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Impact of disease, cognitive and behavioural factors on caregiver outcome in amyotrophic lateral sclerosis

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Tamlyn J. Watermeyer, Richard Gerard Brown, Katie C. L. Sidle, David J. Oliver, Christopher Allen, Joanna Karlsson, Cathy M. Ellis, Christopher Edward Dennistoun Shaw, Ammar Al-Chalabi, Laura Hilary Goldstein

Original languageEnglish
Pages (from-to)316-323
Number of pages8
JournalAmyotrophic lateral sclerosis & frontotemporal degeneration
Issue number5-6
Early online date22 Jul 2015
Accepted/In press12 Apr 2015
E-pub ahead of print22 Jul 2015
Published1 Aug 2015


King's Authors


Up to 50% of patients with amyotrophic lateral sclerosis (ALS) show mild to moderate cognitive-behavioural change alongside their progressive functional impairment. This study examines the relative impact of patients ’ disease symptoms, behavioural change and current executive function and social cognition abilities on psychosocial outcomes in spouse caregivers of people with ALS. Thirty-fi ve spouse caregivers rated their own levels of depression and anxiety, subjective burden and marital satisfaction. Caregivers also rated their partner’s everyday behaviour. The patients were assessed for disease severity and cognitive function, with composite scores derived for executive function and social cognition. Regression analyses revealed that caregiver burden was predicted by the severity of patients ’ limb involvement and behavioural problems.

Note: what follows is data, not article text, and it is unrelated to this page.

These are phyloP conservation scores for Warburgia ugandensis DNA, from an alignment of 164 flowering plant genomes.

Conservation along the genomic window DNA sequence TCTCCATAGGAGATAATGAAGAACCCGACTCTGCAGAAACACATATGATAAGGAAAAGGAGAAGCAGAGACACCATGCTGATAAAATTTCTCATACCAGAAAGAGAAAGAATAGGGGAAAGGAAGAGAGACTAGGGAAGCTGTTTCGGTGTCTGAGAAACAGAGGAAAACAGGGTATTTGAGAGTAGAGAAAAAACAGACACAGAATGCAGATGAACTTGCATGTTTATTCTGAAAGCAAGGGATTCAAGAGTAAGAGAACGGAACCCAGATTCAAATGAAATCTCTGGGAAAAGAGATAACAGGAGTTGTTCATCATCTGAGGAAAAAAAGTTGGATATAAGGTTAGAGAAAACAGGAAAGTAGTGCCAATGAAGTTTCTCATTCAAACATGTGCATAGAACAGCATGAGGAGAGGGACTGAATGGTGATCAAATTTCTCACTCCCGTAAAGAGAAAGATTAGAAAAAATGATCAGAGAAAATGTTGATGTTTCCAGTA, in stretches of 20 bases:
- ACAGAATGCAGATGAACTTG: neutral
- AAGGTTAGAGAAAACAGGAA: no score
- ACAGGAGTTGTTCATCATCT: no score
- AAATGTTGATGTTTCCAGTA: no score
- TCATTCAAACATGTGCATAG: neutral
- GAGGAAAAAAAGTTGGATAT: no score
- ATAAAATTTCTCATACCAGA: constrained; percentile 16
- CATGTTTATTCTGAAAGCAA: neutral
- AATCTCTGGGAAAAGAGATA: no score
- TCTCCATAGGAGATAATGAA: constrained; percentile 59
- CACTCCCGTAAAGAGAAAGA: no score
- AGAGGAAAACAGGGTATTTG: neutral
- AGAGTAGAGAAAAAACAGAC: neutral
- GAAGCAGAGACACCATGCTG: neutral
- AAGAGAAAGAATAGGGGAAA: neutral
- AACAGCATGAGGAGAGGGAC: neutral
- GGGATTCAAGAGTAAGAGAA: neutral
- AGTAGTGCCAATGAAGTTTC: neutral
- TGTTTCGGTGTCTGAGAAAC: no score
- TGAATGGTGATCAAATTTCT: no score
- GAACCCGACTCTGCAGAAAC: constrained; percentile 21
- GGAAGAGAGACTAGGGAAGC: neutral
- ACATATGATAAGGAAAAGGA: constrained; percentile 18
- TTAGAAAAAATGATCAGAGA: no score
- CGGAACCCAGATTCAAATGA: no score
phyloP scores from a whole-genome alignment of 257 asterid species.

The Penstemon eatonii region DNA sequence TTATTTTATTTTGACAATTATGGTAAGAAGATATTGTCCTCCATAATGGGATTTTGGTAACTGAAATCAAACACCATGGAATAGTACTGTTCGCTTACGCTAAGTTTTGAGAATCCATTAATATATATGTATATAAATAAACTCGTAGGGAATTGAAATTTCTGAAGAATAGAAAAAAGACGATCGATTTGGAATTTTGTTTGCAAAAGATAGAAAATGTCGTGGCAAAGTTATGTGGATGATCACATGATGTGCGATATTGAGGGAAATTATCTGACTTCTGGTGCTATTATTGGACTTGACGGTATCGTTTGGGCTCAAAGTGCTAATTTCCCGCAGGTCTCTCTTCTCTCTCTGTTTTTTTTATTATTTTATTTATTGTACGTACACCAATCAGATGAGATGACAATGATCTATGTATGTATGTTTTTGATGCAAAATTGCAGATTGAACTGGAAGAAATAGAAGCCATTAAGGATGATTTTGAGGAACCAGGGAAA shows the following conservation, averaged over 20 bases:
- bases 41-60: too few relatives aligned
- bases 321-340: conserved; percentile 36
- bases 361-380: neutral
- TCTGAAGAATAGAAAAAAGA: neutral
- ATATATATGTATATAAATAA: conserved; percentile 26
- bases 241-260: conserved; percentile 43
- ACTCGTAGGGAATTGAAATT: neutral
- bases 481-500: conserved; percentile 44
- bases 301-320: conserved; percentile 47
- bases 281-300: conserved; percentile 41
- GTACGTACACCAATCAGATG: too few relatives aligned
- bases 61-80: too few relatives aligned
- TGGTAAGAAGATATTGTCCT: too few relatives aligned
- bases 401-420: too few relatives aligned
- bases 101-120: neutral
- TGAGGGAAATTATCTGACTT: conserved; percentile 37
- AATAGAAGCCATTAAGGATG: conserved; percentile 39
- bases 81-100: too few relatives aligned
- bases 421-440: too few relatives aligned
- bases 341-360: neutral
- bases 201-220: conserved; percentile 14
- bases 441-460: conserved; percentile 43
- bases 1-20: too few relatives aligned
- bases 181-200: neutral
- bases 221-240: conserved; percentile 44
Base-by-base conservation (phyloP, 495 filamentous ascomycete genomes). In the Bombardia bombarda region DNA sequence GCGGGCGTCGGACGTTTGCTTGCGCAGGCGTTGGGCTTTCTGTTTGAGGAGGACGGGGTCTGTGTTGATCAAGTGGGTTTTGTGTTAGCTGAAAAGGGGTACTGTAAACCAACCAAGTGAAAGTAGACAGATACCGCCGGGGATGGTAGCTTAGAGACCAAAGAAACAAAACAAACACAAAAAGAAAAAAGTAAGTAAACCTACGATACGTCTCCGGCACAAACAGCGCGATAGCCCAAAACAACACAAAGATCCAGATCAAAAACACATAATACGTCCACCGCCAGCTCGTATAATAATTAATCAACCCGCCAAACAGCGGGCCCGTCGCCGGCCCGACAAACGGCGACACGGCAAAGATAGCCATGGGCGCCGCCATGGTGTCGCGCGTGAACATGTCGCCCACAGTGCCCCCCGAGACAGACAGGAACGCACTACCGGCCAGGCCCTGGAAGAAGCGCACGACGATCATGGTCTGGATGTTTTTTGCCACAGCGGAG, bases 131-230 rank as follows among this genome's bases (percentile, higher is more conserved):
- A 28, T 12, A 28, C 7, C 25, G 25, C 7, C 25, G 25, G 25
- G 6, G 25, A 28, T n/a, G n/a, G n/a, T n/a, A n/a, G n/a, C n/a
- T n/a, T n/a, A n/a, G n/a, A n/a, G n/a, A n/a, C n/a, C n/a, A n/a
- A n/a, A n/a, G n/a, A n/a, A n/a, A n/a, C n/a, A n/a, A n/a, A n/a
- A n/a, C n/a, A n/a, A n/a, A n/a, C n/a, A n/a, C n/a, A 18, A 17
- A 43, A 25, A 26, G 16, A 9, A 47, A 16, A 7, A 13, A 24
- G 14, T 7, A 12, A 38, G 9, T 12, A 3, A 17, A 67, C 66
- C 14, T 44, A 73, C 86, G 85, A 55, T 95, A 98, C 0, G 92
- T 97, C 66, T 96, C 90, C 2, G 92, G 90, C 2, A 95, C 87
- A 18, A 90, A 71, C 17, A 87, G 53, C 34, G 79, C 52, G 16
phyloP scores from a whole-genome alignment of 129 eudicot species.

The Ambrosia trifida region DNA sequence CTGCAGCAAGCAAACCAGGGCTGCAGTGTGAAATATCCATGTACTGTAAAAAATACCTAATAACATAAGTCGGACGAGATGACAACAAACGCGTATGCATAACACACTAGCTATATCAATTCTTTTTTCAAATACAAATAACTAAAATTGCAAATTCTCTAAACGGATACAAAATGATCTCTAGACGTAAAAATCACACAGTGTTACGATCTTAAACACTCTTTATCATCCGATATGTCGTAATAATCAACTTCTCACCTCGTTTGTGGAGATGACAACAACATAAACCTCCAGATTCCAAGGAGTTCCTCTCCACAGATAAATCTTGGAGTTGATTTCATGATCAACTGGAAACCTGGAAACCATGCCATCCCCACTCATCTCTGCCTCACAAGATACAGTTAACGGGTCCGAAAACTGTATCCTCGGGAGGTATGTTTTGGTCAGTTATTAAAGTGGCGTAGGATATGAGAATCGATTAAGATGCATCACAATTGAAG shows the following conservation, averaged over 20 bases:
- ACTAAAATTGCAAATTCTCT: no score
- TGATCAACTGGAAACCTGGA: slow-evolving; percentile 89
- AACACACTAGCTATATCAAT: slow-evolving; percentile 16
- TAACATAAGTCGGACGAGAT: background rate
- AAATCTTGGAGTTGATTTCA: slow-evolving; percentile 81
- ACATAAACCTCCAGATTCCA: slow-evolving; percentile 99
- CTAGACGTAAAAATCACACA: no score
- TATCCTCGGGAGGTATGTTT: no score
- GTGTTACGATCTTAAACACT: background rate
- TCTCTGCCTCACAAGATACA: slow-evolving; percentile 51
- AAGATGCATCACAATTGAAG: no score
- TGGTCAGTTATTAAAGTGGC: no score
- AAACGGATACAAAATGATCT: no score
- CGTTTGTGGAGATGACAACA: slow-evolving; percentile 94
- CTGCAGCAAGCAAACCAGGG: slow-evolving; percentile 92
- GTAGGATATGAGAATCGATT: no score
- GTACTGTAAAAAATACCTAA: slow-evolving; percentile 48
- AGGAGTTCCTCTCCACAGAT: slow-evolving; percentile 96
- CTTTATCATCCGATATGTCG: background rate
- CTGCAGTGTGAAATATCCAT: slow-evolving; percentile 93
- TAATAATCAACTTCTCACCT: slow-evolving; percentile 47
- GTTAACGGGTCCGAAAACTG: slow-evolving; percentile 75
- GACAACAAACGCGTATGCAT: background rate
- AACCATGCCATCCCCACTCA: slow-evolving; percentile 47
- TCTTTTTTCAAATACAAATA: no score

Depression was predicted by patients ’ limb involvement, while behavioural problems and patient age predicted caregiver anxiety. Current marital satisfaction was predicted by patient behavioural problems beyond the level of pre-illness marital satisfaction. In conclusion, the study highlights the potential impact of ALS patients ’ functional impairment and behavioural change on ALS caregivers ’ psychosocial functioning. Clinical communication with ALS families should emphasise both physical and psychological challenges presented by the disease.

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